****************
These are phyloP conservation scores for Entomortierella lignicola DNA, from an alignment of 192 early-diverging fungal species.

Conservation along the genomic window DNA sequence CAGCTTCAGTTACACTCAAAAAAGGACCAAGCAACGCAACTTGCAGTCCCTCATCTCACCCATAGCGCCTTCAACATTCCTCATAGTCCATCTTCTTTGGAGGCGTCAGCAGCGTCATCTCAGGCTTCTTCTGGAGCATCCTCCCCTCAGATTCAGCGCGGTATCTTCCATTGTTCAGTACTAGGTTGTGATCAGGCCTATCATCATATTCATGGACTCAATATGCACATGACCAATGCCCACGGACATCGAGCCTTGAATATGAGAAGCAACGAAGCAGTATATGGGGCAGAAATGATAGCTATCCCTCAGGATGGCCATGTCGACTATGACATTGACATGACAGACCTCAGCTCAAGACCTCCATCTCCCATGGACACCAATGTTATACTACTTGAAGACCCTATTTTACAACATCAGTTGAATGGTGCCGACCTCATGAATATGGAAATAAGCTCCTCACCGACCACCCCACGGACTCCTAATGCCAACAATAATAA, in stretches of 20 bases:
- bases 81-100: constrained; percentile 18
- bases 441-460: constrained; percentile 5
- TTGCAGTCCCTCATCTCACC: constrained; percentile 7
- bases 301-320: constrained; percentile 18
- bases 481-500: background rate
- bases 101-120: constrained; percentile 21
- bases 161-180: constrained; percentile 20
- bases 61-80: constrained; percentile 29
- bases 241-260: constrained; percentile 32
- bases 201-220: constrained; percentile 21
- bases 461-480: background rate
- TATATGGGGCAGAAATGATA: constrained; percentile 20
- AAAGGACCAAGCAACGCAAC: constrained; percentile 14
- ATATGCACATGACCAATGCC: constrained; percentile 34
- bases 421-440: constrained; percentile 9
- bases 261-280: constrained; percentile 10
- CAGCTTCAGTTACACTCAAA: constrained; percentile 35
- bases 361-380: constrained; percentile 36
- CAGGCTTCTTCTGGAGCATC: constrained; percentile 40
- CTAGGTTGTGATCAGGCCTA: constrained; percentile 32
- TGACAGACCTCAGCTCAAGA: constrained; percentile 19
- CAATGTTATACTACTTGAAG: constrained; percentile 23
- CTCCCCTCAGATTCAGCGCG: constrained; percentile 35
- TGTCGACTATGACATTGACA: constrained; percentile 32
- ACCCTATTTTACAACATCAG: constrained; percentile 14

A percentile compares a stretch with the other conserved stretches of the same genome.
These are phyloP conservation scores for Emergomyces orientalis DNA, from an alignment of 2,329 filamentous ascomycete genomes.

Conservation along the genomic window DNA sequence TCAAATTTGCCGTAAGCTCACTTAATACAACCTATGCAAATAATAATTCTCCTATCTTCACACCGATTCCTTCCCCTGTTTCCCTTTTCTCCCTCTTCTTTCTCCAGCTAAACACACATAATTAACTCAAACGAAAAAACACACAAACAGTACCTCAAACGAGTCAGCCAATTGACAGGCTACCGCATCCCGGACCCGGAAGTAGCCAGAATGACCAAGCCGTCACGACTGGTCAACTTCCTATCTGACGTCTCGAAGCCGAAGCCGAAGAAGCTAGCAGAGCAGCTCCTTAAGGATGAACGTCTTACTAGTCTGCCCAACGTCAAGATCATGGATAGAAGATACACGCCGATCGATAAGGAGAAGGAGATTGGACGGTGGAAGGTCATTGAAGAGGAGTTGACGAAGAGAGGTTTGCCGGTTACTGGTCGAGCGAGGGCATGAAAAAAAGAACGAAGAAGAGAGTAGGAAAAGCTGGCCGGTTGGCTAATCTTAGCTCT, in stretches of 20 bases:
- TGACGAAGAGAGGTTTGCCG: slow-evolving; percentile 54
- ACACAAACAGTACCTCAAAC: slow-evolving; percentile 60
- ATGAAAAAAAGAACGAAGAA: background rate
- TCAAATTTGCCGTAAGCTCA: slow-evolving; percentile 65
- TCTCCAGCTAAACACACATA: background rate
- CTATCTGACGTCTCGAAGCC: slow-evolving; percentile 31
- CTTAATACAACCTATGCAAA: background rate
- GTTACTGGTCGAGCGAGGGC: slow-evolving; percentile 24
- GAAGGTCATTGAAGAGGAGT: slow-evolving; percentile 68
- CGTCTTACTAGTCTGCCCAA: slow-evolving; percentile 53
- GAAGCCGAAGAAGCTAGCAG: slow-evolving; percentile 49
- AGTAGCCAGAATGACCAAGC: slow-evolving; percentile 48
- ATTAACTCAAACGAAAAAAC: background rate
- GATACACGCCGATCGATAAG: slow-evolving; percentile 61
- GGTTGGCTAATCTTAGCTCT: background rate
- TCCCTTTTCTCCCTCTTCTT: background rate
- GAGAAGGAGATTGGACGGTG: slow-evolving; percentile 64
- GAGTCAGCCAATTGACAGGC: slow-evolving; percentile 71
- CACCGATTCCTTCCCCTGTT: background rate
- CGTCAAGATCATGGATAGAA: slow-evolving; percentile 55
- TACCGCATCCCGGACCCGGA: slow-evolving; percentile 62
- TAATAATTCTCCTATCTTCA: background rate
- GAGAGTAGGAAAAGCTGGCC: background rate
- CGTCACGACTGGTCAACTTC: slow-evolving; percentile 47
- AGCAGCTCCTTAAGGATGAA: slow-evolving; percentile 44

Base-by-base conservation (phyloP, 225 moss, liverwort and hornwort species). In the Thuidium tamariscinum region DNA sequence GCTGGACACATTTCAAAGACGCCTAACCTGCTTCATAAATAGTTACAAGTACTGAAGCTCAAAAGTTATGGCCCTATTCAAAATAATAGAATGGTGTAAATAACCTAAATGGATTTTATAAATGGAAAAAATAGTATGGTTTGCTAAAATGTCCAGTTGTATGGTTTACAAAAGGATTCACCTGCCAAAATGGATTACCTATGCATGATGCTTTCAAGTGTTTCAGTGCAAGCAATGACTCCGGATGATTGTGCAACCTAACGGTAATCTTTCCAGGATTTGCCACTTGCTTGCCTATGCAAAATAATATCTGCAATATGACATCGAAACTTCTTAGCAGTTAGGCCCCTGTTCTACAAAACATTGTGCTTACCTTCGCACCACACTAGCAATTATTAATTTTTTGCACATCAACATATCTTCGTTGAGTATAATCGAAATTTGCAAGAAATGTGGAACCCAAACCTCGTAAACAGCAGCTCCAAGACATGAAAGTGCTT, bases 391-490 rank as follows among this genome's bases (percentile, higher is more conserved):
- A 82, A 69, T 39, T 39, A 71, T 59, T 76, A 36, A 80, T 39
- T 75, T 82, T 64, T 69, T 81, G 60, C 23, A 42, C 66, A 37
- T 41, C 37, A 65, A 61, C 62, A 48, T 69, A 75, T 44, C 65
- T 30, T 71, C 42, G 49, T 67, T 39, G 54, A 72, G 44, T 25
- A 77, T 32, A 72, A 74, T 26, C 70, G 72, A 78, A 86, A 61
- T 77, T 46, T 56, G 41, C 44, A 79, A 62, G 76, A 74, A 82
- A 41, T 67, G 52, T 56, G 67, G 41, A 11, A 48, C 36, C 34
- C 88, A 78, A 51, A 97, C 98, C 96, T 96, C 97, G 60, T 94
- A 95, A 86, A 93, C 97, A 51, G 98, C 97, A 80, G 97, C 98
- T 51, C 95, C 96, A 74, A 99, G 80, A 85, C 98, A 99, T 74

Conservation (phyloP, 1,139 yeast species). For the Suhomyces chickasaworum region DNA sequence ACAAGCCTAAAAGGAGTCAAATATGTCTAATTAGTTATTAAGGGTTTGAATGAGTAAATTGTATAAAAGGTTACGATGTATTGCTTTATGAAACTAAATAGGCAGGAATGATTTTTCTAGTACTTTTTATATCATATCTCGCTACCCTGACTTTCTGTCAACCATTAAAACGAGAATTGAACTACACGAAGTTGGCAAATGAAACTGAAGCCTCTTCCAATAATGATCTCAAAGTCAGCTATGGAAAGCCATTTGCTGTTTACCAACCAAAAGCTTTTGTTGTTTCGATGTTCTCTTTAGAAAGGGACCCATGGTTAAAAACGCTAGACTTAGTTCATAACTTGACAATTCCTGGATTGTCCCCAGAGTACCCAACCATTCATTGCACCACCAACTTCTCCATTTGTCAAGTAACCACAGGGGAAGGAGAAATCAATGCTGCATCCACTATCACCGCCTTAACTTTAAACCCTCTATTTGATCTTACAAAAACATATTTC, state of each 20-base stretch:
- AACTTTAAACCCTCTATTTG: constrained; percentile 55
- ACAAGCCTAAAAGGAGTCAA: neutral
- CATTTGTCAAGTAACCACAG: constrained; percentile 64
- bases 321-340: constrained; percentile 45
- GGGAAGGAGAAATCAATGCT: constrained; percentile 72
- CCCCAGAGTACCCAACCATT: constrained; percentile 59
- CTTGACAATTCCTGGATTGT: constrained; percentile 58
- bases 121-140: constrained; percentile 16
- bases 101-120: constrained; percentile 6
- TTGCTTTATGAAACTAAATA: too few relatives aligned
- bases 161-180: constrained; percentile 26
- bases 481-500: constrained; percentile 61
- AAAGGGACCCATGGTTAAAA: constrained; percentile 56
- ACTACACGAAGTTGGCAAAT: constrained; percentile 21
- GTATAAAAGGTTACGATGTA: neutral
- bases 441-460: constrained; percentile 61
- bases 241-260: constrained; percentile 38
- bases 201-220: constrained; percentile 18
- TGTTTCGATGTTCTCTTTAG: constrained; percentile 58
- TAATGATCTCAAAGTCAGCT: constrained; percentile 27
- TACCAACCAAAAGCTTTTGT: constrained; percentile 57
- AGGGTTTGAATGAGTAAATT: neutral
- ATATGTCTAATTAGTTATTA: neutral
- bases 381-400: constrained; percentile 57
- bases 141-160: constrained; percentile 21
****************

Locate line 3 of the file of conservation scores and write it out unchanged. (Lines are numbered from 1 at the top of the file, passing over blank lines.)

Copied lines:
- bases 81-100: constrained; percentile 18